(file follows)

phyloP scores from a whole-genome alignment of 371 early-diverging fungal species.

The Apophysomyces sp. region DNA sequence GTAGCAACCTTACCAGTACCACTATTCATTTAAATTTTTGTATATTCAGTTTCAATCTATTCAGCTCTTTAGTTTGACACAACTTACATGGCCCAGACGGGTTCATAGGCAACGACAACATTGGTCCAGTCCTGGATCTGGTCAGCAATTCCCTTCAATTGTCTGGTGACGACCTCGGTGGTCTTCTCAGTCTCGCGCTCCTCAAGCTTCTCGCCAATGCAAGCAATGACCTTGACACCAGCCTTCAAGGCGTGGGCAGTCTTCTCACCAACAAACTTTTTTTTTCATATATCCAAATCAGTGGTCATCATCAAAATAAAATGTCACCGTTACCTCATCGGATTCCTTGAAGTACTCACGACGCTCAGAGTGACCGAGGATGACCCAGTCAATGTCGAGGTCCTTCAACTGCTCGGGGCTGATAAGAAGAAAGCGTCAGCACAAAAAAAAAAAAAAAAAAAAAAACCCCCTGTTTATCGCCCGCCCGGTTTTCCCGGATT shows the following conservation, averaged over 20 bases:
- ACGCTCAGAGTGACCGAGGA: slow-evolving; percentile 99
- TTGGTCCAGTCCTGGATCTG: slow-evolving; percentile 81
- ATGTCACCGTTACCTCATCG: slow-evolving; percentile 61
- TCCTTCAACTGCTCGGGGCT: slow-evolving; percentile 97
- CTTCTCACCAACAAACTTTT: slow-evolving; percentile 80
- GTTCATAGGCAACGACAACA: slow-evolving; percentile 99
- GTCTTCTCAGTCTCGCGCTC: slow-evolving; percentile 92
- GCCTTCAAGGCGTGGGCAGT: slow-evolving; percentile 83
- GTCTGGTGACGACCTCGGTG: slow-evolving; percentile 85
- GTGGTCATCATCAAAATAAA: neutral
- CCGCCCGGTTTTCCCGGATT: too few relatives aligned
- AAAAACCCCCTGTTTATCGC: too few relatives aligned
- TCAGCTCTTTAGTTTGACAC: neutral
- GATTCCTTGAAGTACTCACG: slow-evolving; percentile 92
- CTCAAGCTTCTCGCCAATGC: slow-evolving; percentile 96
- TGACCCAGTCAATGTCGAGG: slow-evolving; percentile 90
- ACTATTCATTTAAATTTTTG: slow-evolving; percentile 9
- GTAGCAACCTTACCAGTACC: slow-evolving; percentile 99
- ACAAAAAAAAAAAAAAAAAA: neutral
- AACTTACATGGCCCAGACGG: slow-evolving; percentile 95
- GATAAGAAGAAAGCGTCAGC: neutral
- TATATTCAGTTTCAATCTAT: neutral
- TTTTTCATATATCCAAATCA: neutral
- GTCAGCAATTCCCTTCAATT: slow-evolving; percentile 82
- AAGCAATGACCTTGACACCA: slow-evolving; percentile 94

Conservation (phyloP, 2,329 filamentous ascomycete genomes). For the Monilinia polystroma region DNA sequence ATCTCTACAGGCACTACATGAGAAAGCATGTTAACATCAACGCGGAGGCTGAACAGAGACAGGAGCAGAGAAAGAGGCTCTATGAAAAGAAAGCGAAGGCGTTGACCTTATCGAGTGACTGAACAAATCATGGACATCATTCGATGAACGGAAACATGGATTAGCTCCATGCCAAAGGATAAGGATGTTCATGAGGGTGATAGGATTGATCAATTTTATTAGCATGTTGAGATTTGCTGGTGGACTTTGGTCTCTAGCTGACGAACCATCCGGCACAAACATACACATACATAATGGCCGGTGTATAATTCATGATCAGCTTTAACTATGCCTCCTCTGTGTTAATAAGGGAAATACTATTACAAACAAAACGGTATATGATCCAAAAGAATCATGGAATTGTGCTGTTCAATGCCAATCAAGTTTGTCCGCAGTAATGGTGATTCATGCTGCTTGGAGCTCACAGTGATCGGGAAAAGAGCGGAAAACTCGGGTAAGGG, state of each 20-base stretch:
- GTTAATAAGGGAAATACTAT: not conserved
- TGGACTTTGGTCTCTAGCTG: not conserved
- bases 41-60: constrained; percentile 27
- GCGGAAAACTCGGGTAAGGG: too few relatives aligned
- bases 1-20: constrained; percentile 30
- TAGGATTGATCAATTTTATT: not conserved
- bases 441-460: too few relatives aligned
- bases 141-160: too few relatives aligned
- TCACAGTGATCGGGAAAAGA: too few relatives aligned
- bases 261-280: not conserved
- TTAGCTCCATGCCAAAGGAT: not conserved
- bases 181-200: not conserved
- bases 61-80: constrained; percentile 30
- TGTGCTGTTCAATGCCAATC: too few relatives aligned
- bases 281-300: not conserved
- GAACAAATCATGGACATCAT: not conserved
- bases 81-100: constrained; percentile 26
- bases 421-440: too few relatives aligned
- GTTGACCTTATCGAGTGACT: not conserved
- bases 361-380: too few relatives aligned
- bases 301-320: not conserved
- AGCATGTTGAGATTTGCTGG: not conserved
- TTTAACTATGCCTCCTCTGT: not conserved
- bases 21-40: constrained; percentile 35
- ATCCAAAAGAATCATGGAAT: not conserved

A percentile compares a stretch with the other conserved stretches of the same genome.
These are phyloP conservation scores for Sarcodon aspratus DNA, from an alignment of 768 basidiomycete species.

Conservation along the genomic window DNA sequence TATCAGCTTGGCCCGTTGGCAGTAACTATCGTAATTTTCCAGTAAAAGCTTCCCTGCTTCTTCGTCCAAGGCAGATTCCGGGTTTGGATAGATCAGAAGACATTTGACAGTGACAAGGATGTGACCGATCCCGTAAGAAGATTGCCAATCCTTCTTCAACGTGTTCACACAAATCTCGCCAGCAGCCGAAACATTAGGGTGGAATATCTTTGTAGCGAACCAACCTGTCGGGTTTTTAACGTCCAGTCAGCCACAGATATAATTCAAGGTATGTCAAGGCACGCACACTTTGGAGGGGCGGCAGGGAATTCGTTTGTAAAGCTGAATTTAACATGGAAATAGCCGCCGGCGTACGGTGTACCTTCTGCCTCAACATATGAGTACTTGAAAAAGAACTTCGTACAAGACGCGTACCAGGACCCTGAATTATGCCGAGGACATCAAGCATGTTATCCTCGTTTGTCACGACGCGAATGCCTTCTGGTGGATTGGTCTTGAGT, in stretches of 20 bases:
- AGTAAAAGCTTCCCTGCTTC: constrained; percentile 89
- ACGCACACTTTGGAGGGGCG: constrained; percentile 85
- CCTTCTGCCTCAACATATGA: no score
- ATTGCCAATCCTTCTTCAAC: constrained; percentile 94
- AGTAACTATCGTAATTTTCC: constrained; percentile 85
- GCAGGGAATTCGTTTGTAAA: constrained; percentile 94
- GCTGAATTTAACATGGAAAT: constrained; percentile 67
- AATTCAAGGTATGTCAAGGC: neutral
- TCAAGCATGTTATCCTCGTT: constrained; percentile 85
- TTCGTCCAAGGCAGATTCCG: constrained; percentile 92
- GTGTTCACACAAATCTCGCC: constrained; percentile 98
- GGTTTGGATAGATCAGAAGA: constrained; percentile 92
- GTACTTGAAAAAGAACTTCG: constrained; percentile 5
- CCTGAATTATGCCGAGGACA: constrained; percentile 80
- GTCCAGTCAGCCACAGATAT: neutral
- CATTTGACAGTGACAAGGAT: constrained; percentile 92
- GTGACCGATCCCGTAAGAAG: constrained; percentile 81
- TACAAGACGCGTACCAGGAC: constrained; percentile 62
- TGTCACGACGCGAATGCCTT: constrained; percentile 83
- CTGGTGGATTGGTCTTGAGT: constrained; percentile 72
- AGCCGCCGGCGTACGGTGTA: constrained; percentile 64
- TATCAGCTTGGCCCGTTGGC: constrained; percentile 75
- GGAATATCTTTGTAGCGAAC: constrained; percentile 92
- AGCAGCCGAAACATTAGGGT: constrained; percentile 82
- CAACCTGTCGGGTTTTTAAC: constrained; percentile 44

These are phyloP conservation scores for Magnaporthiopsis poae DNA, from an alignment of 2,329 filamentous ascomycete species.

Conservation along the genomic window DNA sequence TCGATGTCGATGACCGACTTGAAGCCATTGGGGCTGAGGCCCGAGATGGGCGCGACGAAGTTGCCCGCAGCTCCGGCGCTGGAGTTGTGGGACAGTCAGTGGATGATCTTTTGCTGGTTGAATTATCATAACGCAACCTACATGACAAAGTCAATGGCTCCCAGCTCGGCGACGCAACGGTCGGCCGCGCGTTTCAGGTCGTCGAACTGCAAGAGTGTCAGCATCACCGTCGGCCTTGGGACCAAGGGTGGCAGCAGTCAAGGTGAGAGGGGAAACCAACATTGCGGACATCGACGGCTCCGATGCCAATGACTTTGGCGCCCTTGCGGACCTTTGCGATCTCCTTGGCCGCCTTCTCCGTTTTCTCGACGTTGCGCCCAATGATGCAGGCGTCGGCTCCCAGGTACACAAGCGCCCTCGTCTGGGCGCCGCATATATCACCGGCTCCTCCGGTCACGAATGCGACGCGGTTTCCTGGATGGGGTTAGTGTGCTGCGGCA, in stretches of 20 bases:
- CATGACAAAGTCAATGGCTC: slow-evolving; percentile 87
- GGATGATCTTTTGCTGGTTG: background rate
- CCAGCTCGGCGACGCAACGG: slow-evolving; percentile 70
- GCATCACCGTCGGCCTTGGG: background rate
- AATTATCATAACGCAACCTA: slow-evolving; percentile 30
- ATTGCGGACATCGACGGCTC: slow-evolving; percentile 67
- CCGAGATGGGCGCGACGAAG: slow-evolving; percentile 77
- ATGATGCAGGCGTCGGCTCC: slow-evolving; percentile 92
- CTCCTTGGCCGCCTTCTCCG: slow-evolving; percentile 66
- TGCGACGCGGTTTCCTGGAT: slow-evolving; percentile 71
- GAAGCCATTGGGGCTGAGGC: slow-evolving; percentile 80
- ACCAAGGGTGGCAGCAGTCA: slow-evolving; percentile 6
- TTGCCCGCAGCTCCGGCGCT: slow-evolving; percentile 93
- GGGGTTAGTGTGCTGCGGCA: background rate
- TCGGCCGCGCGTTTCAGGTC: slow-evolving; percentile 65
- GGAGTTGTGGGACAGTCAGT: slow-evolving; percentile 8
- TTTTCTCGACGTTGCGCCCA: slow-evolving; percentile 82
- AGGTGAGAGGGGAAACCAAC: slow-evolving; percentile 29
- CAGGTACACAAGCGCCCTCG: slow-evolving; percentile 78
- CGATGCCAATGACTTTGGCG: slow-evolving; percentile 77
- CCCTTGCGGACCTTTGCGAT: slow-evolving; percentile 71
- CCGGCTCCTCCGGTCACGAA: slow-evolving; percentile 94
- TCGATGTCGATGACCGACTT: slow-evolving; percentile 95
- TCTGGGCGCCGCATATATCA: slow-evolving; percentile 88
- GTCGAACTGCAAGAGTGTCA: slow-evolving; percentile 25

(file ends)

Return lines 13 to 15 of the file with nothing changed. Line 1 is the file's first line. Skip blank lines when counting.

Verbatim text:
- CCGCCCGGTTTTCCCGGATT: too few relatives aligned
- AAAAACCCCCTGTTTATCGC: too few relatives aligned
- TCAGCTCTTTAGTTTGACAC: neutral